As part of a large multi impounding reservoir spillways programme, Stonbury was contracted to complete works to a historic spillway and head wall as part of both safety and maintenance requirements.
An impounding reservoir in the north of England required attention in several areas to enable inspection to take place and ensure it complies with the minimum standards set by the S10 inspection. Works included clearance of vegetation within the spillway, repairs to stonework, surface water drainage installation and removal of overburden and uprisings from the upstream stone face of the reservoir and wave wall structure.
To be able to assess the full extent of the works the teams initially cleared large vegetation from around the spillway with machinery - including trees, bushes, and overgrowth - before using high-pressure water jetting to clean and wash vegetation from within the spillway.
To protect the watercourse downstream of the spillway, straw bales and silt curtains were installed at the bottom end of the spillway to catch debris and filter water to prevent contamination. Once the spillway was cleaned, a full inspection with the client’s reservoir engineer was carried out and the team completed extensive repairs to damaged stonework along the spillway channel and steps.
The ground surrounding the spillway was also waterlogged due to previous land drainage issues causing a concern from hydrostatic pressure on the spillway walls. Stonbury was tasked to address this as part of the programme. Once the team had agreed a design with the client engineer, a trench was excavated along the entire southwest length of the spillway and a french drain was installed. The trench was then filled with stone until flush with the surrounding area. The drainage works showed immediate improvements to the ground conditions and this was evident within the flows of water from the outlet culvert.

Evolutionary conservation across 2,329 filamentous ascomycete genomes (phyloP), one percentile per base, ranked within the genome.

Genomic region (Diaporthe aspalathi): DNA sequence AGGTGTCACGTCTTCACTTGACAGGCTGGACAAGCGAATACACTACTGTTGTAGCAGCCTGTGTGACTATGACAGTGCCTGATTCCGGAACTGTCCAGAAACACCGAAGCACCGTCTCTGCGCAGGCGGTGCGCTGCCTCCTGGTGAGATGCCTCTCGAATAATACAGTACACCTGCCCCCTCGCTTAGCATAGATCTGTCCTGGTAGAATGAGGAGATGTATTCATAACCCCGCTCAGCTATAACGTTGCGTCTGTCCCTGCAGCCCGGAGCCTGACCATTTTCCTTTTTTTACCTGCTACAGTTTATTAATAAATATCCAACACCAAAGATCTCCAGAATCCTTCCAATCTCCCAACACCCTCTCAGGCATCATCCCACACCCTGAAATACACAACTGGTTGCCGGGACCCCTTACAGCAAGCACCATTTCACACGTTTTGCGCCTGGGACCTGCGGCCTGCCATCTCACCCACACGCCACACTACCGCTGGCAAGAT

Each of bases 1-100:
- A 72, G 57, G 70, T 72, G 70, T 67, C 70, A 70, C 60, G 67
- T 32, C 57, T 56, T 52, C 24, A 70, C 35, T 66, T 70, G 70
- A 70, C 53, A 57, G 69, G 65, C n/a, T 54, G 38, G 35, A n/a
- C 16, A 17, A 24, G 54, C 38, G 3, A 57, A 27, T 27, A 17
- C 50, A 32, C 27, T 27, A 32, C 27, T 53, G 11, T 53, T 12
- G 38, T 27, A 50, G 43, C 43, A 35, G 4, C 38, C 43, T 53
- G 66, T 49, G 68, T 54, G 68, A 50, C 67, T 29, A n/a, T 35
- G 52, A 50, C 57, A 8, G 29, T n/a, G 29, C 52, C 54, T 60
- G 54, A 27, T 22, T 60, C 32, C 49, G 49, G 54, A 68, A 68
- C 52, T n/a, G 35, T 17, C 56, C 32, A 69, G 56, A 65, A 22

To address sedimentation and overburden on the upstream face of the dam, temporary bog mats were installed to initiate safe access along the dam crest and machinery was used to remove most of the overburden. Potential damage to the stonework was minimised by installing a rubber tip to the excavator bucket and the last 50-100mm was removed manually. Once this was completed, repairs were made to underlying blocks that were damaged using an environmentally friendly, fast setting mortar.
Stonbury also carried out extensive tree and vegetation removal along the spillway and dam perimeter so that the reservoir was left in a state to allow the client to easily and safely complete S10 inspections in the future.The project was extremely successful, and the team received positive feedback from the client throughout.